Most human beings have Humanity ratings of 7 or so, so vampires at this level of Humanity can usually manage to pass for mortals. Vampires with 7 Humanity typically subscribe to “normal” social mores — it’s not acceptable to hurt or kill another person, it’s wrong to steal something that another person owns, but sometimes the speed limit is just too damn slow. The vampire is still concerned with the natural rights of others at this stage of morality, though more than a little selfishness shines through.
People die. Stuff breaks. A vampire below the cultural human norm has little difficulty with the fact that she needs blood to survive, and she does what needs to be done to get it. Though she won’t necessarily go out of her way to destroy property or end a victim’s life, she accepts that sometimes that’s what fate has in store for some folks. Though not constantly horrid, Kindred at this stage of Humanity are certainly at least mildly unpleasant to be around. Their laissez-faire attitudes toward others’ rights offend many more moral individuals.
The vampire begins an inevitable slide into urge indulgence. A Humanity of 4 indicates that killing is acceptable to this Kindred, so long as his victim is “deserving.” Many vampire elders hover around this level of Humanity, if they haven’t adopted some other moral code. Destruction, theft, injury — these are all tools, rather than taboos, for a vampire with Humanity 4. The vampire’s own agenda becomes paramount at this point, and screw whoever gets in the way.
The lives and property of others are irrelevant to a Kindred this far gone. The vampire likely indulges twisted pleasures and aberrant whims, which may include any manner of atrocity. Perversion, callous murder, mutilation of victims, and wickedness for its own sake are the hallmarks of a Kindred with very low Humanity. Few vampires maintain ratings this low and lower for very long — their damnation is all but certain at this point. Physical changes show up at this stage; while not hideous in the sense of the Nosferatu or certain Gangrel, the vampire acquires a pallid, corpselike, and noticeably unwholesome aspect.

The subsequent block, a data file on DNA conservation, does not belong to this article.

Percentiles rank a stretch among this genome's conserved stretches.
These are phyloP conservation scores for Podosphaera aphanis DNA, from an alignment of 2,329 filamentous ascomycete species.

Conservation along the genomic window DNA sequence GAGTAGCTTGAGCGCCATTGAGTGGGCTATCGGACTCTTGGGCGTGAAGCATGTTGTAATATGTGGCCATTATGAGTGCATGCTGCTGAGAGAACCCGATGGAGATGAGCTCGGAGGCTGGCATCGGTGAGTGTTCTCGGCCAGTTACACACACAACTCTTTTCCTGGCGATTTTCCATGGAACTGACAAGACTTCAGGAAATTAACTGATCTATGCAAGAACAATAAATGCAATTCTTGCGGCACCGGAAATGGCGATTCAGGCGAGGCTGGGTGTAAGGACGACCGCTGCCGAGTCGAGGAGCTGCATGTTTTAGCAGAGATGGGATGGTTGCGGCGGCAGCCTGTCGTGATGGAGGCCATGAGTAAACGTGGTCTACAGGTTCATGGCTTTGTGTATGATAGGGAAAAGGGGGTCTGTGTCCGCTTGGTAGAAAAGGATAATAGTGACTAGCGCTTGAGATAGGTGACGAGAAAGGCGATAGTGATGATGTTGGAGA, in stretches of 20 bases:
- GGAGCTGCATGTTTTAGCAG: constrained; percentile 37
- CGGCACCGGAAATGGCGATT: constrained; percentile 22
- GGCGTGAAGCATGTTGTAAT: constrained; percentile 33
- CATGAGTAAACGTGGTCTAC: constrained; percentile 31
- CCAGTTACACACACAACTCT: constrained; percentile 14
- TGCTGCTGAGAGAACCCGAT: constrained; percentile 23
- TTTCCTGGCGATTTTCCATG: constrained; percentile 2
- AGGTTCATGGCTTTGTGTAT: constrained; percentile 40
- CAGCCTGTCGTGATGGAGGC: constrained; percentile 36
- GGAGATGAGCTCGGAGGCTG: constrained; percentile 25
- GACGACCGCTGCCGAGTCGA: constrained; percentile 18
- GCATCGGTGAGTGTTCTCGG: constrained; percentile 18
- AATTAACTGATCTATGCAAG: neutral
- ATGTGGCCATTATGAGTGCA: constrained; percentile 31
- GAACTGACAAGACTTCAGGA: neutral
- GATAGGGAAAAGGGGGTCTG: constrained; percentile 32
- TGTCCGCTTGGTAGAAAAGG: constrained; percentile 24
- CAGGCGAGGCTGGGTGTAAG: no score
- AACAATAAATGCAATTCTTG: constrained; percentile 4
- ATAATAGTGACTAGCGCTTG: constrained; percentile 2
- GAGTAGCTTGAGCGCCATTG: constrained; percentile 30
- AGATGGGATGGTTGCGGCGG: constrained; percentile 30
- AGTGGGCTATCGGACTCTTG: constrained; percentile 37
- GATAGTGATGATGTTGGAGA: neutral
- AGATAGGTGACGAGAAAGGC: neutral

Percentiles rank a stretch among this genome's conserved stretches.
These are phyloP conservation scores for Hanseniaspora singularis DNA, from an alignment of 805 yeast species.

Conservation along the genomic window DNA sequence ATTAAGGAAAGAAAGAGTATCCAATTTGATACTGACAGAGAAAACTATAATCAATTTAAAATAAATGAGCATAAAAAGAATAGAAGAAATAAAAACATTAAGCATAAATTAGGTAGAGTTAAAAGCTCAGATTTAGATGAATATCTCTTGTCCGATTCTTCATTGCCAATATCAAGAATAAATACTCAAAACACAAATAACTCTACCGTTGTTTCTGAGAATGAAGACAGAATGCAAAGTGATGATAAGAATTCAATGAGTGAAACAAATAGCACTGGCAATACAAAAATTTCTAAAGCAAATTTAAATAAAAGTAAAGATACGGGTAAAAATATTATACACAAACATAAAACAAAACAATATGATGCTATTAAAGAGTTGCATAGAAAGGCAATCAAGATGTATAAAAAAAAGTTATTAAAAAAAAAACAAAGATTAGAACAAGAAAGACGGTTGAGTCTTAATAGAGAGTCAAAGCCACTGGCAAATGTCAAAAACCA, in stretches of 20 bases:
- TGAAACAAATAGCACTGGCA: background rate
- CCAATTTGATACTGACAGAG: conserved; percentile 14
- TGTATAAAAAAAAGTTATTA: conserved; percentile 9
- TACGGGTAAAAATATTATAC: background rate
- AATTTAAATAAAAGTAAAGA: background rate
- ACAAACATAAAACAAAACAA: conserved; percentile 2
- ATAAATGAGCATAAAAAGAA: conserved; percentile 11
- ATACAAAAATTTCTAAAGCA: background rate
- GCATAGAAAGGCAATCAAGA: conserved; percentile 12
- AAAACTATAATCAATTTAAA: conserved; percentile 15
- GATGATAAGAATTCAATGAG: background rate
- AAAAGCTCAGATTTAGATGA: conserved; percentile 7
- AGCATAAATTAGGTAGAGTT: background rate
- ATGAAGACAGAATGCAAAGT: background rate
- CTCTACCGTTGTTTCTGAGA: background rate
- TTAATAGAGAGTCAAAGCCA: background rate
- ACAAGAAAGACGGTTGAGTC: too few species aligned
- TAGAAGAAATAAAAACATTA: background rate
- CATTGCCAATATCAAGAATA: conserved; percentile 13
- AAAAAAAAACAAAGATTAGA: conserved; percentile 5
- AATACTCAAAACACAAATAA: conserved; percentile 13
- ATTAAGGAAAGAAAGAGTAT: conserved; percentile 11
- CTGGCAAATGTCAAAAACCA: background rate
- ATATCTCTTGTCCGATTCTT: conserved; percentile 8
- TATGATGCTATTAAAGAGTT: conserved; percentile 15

Only nominally sentient, Kindred with Humanity 1 teeter on the edge of oblivion. Little matters to vampires this far gone, even their own desires outside of sustenance and rest. There is literally nothing a vampire with Humanity 1 won’t do, and only a few tattered shreds of ego stand between him and complete devolution. Many who attain this stage find themselves no longer capable of coherent speech, and spend their nights gibbering blasphemy in their gore-spattered havens.
Must sleep. Must feed. Must kill. Players may not run characters with Humanity 0. Vampires at this stage are completely lost to the Beast.
Hierarchy of Sin
10 Selfish thoughts
9 Minor selfish acts
8 Injury to another (accidental or otherwise)
6 Accidental violation (drinking a vessel dry out of starvation)
5 Intentional property damage
4 Impassioned violation (manslaughter, killing a vessel in frenzy)
3 Planned violation (outright murder, savored exsanguination)
2 Casual violation (thoughtless killing, feeding past satiation)
1 Utter perversion or heinous acts